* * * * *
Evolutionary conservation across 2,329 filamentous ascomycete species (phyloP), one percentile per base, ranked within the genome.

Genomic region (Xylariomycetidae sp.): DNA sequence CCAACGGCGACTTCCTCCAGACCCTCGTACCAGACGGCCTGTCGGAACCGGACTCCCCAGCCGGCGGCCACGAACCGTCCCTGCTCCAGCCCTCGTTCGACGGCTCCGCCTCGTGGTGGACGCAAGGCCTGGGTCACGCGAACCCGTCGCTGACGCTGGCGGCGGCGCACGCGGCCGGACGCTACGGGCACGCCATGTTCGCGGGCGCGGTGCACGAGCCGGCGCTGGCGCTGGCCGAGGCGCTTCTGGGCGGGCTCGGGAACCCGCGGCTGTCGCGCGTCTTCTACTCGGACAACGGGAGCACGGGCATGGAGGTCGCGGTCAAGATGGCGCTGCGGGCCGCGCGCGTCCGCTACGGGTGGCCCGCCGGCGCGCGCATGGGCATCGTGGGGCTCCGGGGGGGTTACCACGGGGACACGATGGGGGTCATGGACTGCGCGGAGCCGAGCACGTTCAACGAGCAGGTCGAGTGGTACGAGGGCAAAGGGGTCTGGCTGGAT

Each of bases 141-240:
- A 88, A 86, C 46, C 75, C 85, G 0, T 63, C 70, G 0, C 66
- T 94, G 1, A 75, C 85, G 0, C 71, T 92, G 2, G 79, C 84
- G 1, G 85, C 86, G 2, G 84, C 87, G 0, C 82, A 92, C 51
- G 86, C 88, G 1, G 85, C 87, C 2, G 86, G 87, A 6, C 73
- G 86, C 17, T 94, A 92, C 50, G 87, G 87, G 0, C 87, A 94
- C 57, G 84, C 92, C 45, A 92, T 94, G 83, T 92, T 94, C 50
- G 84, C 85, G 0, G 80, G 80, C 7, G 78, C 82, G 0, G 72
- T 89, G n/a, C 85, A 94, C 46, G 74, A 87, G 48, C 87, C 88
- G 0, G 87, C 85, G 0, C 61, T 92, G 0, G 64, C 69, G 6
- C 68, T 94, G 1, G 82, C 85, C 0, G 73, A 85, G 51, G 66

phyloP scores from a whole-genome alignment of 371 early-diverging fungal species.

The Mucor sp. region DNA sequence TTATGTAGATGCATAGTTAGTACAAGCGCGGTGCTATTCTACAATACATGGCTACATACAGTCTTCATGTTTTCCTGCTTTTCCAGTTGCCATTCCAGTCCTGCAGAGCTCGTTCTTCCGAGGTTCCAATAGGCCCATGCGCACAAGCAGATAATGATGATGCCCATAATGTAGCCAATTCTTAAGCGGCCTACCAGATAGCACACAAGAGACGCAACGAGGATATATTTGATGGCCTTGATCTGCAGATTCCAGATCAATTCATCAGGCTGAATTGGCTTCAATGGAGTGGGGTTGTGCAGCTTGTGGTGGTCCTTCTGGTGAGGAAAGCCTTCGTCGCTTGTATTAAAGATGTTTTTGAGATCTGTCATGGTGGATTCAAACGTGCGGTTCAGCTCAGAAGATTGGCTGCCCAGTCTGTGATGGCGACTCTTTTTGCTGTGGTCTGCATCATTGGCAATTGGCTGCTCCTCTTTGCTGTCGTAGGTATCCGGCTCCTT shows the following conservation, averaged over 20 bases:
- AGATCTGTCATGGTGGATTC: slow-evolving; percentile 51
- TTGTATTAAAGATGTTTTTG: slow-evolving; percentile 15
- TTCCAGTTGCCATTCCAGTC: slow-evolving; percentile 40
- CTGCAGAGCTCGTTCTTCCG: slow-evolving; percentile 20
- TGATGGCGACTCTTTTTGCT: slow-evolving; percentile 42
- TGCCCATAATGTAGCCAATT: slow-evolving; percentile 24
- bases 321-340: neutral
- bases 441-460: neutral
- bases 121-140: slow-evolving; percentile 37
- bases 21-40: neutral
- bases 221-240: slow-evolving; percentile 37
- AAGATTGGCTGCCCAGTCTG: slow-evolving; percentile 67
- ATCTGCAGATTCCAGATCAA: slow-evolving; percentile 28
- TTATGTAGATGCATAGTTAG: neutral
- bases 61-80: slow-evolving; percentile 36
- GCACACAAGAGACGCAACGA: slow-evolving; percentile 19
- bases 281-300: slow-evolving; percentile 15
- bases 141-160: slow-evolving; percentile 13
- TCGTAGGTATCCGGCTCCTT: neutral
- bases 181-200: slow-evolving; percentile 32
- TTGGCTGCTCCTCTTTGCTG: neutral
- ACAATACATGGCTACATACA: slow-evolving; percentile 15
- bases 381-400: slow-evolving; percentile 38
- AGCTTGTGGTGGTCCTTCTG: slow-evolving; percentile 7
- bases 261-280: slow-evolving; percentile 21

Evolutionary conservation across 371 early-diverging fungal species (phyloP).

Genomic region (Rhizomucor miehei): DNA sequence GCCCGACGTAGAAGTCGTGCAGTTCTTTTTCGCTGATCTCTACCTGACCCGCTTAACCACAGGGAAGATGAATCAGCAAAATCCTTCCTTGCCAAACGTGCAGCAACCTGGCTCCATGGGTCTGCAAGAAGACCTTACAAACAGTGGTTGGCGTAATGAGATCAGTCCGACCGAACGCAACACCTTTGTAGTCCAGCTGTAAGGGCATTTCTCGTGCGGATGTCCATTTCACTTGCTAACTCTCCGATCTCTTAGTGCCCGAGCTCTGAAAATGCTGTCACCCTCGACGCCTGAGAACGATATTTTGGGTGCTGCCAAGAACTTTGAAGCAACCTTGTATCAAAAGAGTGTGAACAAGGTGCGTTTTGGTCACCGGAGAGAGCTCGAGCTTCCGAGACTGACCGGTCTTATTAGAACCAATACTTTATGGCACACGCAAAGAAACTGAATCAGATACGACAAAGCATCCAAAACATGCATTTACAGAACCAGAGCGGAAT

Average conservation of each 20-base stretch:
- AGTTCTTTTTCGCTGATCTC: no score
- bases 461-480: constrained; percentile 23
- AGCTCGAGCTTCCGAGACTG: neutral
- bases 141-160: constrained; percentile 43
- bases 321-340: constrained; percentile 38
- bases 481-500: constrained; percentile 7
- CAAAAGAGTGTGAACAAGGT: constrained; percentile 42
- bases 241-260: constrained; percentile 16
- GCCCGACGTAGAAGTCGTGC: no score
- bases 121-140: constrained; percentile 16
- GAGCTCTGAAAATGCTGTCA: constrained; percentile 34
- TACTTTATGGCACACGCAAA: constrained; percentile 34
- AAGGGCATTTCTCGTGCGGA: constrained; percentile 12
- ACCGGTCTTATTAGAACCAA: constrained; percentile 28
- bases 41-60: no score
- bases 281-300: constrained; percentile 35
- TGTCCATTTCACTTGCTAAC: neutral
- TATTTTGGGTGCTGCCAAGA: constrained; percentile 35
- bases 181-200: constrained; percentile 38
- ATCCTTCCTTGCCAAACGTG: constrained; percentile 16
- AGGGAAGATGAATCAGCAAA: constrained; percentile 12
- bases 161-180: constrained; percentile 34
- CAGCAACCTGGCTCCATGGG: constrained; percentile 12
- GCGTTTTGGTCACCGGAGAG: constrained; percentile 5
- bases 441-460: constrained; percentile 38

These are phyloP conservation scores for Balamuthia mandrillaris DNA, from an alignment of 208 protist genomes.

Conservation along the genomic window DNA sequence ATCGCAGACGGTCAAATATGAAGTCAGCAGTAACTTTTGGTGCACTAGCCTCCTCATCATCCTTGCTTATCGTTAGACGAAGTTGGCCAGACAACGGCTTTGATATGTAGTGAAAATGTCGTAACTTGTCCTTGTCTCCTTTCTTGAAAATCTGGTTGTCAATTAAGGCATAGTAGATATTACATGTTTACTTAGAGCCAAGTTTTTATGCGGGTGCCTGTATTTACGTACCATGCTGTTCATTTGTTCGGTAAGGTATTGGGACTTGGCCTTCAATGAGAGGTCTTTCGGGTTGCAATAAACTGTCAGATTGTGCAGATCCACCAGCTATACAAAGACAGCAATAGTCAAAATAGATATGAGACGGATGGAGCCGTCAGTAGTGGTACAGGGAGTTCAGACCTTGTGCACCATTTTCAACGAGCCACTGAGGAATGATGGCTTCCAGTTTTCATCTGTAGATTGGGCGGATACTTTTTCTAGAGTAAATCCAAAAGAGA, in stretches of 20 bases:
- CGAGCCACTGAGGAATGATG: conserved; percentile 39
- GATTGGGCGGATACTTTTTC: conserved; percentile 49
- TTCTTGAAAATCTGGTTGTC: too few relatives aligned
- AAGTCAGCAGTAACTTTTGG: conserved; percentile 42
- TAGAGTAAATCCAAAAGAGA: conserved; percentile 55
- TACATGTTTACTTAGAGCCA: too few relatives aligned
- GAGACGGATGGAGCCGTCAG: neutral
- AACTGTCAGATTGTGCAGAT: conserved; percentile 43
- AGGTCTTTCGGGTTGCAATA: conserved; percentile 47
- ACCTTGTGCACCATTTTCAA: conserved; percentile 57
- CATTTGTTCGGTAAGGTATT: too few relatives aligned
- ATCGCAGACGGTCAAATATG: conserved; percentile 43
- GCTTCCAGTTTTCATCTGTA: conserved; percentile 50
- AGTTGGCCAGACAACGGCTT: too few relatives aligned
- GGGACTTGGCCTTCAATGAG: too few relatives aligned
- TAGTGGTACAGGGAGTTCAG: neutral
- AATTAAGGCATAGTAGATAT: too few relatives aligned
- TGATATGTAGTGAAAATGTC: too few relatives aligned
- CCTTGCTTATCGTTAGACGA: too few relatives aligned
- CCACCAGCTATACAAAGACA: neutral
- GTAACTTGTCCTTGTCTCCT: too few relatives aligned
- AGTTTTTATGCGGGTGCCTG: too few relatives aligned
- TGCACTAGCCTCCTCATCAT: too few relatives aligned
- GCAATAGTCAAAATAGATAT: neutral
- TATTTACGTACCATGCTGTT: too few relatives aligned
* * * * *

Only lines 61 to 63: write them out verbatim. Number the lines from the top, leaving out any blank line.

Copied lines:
- TATTTTGGGTGCTGCCAAGA: constrained; percentile 35
- bases 181-200: constrained; percentile 38
- ATCCTTCCTTGCCAAACGTG: constrained; percentile 16